As CVS Health revamps its health strategy, it’s striking a partnership with Microsoft to digitize more of its operations. CVS will migrate some of its existing processes to Microsoft’s cloud service, Azure, and will also work with the company to build more consumer-facing health tools as it looks to build out its digital presence.
The companies announced the strategic alliance on Thursday, though they did not disclose the terms of the deal. It comes shortly after CVS announced it would close 900 of its stores, and renovate other locations to focus more on health and wellness services.
“We are rapidly transforming into a consumer-centric, integrated health solutions company, taking a digital-first, technology forward approach to all that we do,” CVS Chief Information Officer Roshan Navagamuwa said in a news release.
One aspect of the partnership will be to build out consumer-facing tools that can provide customized health recommendations using patient data. For example, the company might remind someone at risk for melanoma to buy sunscreen, according to Forbes.
The company also plans to build out its retail loyalty and personalization programs using Azure.
CVS has already used Azure to automate some tasks in the past. For example, it uses computer vision and text analytics to help digitize intake for specialty pharmacy, when prescriptions often arrive by paper or fax machine, making it easier and faster to fill prescriptions. CVS said it will work with Microsoft to find more ways like this to simplify processes.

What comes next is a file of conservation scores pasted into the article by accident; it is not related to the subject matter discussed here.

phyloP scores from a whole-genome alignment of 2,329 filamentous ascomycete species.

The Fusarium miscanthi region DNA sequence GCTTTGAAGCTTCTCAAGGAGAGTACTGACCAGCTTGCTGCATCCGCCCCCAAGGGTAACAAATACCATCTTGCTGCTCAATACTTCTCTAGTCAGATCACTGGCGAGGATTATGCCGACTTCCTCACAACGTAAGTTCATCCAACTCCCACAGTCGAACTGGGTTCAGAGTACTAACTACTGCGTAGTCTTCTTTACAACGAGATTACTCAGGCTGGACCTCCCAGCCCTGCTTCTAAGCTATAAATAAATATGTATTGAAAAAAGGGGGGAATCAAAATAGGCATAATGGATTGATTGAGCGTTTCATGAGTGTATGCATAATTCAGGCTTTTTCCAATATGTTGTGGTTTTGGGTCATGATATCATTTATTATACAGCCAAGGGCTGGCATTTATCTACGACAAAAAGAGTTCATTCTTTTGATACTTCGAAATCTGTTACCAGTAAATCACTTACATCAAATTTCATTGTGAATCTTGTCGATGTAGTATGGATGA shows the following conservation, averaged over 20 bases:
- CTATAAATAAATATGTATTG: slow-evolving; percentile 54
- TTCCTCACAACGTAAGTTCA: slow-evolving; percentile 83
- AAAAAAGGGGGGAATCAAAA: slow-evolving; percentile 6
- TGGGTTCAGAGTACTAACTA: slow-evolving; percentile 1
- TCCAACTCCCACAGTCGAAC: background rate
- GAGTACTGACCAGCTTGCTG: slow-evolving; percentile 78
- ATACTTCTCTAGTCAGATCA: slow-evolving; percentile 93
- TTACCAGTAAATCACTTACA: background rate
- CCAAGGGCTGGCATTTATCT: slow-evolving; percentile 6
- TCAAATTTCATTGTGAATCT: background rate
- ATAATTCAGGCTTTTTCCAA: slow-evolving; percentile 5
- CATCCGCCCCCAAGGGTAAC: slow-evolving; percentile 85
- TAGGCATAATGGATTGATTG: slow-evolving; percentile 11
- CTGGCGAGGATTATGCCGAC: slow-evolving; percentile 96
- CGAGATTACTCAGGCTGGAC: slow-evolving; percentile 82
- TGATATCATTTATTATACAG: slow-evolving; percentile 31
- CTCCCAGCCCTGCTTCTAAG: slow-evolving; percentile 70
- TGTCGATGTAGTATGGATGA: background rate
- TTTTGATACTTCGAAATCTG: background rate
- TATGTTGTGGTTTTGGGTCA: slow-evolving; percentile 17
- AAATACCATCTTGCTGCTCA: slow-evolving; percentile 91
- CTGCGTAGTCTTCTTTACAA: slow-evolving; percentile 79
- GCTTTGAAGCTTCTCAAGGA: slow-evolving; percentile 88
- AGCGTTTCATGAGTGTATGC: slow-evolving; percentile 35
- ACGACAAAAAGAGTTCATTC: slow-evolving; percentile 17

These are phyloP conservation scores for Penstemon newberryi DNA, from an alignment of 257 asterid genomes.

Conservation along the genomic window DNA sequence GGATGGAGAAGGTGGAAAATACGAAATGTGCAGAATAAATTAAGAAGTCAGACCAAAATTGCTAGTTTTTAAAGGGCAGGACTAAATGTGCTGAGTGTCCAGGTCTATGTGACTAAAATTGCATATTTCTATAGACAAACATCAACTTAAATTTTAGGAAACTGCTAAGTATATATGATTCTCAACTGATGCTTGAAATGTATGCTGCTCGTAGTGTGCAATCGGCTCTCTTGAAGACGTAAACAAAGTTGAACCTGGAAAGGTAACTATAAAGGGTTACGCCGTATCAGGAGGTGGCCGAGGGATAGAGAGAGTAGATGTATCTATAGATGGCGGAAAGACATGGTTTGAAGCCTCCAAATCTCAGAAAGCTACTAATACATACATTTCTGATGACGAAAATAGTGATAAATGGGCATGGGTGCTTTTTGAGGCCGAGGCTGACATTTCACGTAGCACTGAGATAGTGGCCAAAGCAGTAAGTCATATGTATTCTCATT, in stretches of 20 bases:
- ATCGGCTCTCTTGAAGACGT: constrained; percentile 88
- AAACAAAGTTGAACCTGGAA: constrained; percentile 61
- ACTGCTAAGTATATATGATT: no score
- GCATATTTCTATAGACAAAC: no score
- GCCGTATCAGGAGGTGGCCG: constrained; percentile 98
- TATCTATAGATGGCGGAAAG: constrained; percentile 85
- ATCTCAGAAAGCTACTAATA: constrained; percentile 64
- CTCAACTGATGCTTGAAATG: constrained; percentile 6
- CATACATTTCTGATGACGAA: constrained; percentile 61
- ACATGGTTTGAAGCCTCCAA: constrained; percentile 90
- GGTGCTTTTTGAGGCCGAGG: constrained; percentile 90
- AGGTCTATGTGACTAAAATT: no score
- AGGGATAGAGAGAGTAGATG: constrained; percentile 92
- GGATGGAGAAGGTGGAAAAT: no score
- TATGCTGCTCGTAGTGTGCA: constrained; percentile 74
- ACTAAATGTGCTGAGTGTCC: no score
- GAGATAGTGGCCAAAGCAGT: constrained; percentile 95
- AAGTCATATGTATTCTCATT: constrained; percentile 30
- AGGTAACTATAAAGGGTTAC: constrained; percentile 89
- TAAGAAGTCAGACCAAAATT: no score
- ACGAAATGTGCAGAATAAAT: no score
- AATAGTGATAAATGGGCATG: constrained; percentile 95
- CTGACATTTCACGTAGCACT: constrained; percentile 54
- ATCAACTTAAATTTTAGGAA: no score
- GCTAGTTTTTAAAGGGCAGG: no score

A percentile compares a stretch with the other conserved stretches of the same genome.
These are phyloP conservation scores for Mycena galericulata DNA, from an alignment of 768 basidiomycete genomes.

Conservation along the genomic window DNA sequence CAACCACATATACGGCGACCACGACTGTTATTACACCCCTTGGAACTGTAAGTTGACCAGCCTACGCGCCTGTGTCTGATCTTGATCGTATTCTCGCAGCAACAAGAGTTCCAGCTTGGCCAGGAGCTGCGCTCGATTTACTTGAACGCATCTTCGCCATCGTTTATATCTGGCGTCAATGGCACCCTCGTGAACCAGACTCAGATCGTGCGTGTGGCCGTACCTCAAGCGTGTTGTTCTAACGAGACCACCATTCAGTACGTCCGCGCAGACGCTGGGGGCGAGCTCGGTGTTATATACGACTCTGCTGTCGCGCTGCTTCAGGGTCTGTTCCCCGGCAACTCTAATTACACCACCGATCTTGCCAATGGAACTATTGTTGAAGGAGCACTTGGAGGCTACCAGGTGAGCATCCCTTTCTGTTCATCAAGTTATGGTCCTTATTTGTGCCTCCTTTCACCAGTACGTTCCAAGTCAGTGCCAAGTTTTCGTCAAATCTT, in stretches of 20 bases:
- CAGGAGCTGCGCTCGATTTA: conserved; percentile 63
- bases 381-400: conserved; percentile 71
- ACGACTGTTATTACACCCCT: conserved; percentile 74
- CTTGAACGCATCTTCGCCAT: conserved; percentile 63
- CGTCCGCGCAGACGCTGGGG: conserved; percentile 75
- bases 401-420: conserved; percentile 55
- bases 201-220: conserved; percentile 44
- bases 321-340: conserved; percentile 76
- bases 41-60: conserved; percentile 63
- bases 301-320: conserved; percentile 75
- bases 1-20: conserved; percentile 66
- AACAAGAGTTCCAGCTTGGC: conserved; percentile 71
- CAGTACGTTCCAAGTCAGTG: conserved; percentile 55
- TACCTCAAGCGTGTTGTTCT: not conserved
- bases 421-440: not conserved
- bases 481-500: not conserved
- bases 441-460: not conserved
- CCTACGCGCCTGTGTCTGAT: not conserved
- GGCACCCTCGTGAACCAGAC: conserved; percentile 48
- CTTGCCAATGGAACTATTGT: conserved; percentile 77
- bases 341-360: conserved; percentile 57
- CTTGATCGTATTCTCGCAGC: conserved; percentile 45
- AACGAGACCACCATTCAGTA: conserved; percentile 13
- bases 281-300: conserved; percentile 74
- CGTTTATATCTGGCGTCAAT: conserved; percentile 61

Finally, the partnership will also involve CVS rolling out Microsoft products for its workforce, such as Teams for videoconferencing and Microsoft Office.
Microsoft has been taking recent strides to carve out its role in healthcare, as cloud competitors Google and Amazon also look for a slice of the market. Microsoft struck a strategic partnership last year with competitor Walgreens, and also struck an integration with Teladoc for Microsoft Teams. It also made a big, $19.7 billion acquisition of Nuance, which makes speech recognition tools for documentation.
Photo credit: CVS Health